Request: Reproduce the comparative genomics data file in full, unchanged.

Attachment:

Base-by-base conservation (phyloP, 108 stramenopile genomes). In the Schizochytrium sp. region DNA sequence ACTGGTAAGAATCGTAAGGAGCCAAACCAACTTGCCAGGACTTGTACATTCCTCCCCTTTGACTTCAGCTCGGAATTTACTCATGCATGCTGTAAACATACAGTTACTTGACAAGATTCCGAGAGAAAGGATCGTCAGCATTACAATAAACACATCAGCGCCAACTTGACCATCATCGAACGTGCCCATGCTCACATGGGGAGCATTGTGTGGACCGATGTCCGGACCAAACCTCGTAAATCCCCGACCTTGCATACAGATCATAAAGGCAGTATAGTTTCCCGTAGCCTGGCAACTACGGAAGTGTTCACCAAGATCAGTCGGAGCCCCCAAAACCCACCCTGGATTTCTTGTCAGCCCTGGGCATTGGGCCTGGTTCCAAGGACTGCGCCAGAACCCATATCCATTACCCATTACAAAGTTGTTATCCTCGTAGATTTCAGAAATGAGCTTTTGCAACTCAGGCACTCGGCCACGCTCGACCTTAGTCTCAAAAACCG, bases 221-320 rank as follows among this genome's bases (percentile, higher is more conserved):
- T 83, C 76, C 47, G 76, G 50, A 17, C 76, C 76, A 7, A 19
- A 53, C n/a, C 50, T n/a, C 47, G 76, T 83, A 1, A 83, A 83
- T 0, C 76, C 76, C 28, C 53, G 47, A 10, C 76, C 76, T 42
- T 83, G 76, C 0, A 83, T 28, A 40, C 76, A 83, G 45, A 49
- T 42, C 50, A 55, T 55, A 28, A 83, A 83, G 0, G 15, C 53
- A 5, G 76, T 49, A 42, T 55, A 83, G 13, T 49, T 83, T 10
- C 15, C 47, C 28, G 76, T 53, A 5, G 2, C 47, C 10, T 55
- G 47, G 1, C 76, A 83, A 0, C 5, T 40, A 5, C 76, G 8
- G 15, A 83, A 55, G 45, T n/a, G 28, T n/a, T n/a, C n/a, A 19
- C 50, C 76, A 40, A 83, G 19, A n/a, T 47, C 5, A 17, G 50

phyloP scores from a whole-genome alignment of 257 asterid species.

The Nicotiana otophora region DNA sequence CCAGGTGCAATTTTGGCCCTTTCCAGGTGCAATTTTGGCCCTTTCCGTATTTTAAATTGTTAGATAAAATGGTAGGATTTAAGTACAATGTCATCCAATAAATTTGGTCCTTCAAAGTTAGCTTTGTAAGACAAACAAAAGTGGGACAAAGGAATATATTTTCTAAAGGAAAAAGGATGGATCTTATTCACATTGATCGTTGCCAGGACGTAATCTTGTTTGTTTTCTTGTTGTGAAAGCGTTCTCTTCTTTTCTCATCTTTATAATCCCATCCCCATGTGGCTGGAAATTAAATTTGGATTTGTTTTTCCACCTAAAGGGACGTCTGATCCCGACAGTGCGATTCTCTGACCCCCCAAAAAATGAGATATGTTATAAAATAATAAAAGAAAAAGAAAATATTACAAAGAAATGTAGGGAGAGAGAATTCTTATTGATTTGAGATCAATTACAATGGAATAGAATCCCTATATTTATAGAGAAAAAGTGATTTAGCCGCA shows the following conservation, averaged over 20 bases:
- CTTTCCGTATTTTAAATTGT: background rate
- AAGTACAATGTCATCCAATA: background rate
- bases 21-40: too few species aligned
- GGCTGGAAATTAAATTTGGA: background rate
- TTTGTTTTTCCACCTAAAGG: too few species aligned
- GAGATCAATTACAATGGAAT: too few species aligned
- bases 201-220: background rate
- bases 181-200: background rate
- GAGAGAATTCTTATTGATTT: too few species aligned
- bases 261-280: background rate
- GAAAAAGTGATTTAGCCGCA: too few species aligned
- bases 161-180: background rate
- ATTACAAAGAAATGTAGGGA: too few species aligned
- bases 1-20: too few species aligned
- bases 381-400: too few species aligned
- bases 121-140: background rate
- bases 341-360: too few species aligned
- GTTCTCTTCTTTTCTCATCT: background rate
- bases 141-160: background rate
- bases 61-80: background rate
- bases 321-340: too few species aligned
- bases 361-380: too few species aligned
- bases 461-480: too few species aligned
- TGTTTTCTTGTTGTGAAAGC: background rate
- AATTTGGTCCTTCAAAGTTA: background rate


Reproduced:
Base-by-base conservation (phyloP, 108 stramenopile genomes). In the Schizochytrium sp. region DNA sequence ACTGGTAAGAATCGTAAGGAGCCAAACCAACTTGCCAGGACTTGTACATTCCTCCCCTTTGACTTCAGCTCGGAATTTACTCATGCATGCTGTAAACATACAGTTACTTGACAAGATTCCGAGAGAAAGGATCGTCAGCATTACAATAAACACATCAGCGCCAACTTGACCATCATCGAACGTGCCCATGCTCACATGGGGAGCATTGTGTGGACCGATGTCCGGACCAAACCTCGTAAATCCCCGACCTTGCATACAGATCATAAAGGCAGTATAGTTTCCCGTAGCCTGGCAACTACGGAAGTGTTCACCAAGATCAGTCGGAGCCCCCAAAACCCACCCTGGATTTCTTGTCAGCCCTGGGCATTGGGCCTGGTTCCAAGGACTGCGCCAGAACCCATATCCATTACCCATTACAAAGTTGTTATCCTCGTAGATTTCAGAAATGAGCTTTTGCAACTCAGGCACTCGGCCACGCTCGACCTTAGTCTCAAAAACCG, bases 221-320 rank as follows among this genome's bases (percentile, higher is more conserved):
- T 83, C 76, C 47, G 76, G 50, A 17, C 76, C 76, A 7, A 19
- A 53, C n/a, C 50, T n/a, C 47, G 76, T 83, A 1, A 83, A 83
- T 0, C 76, C 76, C 28, C 53, G 47, A 10, C 76, C 76, T 42
- T 83, G 76, C 0, A 83, T 28, A 40, C 76, A 83, G 45, A 49
- T 42, C 50, A 55, T 55, A 28, A 83, A 83, G 0, G 15, C 53
- A 5, G 76, T 49, A 42, T 55, A 83, G 13, T 49, T 83, T 10
- C 15, C 47, C 28, G 76, T 53, A 5, G 2, C 47, C 10, T 55
- G 47, G 1, C 76, A 83, A 0, C 5, T 40, A 5, C 76, G 8
- G 15, A 83, A 55, G 45, T n/a, G 28, T n/a, T n/a, C n/a, A 19
- C 50, C 76, A 40, A 83, G 19, A n/a, T 47, C 5, A 17, G 50

phyloP scores from a whole-genome alignment of 257 asterid species.

The Nicotiana otophora region DNA sequence CCAGGTGCAATTTTGGCCCTTTCCAGGTGCAATTTTGGCCCTTTCCGTATTTTAAATTGTTAGATAAAATGGTAGGATTTAAGTACAATGTCATCCAATAAATTTGGTCCTTCAAAGTTAGCTTTGTAAGACAAACAAAAGTGGGACAAAGGAATATATTTTCTAAAGGAAAAAGGATGGATCTTATTCACATTGATCGTTGCCAGGACGTAATCTTGTTTGTTTTCTTGTTGTGAAAGCGTTCTCTTCTTTTCTCATCTTTATAATCCCATCCCCATGTGGCTGGAAATTAAATTTGGATTTGTTTTTCCACCTAAAGGGACGTCTGATCCCGACAGTGCGATTCTCTGACCCCCCAAAAAATGAGATATGTTATAAAATAATAAAAGAAAAAGAAAATATTACAAAGAAATGTAGGGAGAGAGAATTCTTATTGATTTGAGATCAATTACAATGGAATAGAATCCCTATATTTATAGAGAAAAAGTGATTTAGCCGCA shows the following conservation, averaged over 20 bases:
- CTTTCCGTATTTTAAATTGT: background rate
- AAGTACAATGTCATCCAATA: background rate
- bases 21-40: too few species aligned
- GGCTGGAAATTAAATTTGGA: background rate
- TTTGTTTTTCCACCTAAAGG: too few species aligned
- GAGATCAATTACAATGGAAT: too few species aligned
- bases 201-220: background rate
- bases 181-200: background rate
- GAGAGAATTCTTATTGATTT: too few species aligned
- bases 261-280: background rate
- GAAAAAGTGATTTAGCCGCA: too few species aligned
- bases 161-180: background rate
- ATTACAAAGAAATGTAGGGA: too few species aligned
- bases 1-20: too few species aligned
- bases 381-400: too few species aligned
- bases 121-140: background rate
- bases 341-360: too few species aligned
- GTTCTCTTCTTTTCTCATCT: background rate
- bases 141-160: background rate
- bases 61-80: background rate
- bases 321-340: too few species aligned
- bases 361-380: too few species aligned
- bases 461-480: too few species aligned
- TGTTTTCTTGTTGTGAAAGC: background rate
- AATTTGGTCCTTCAAAGTTA: background rate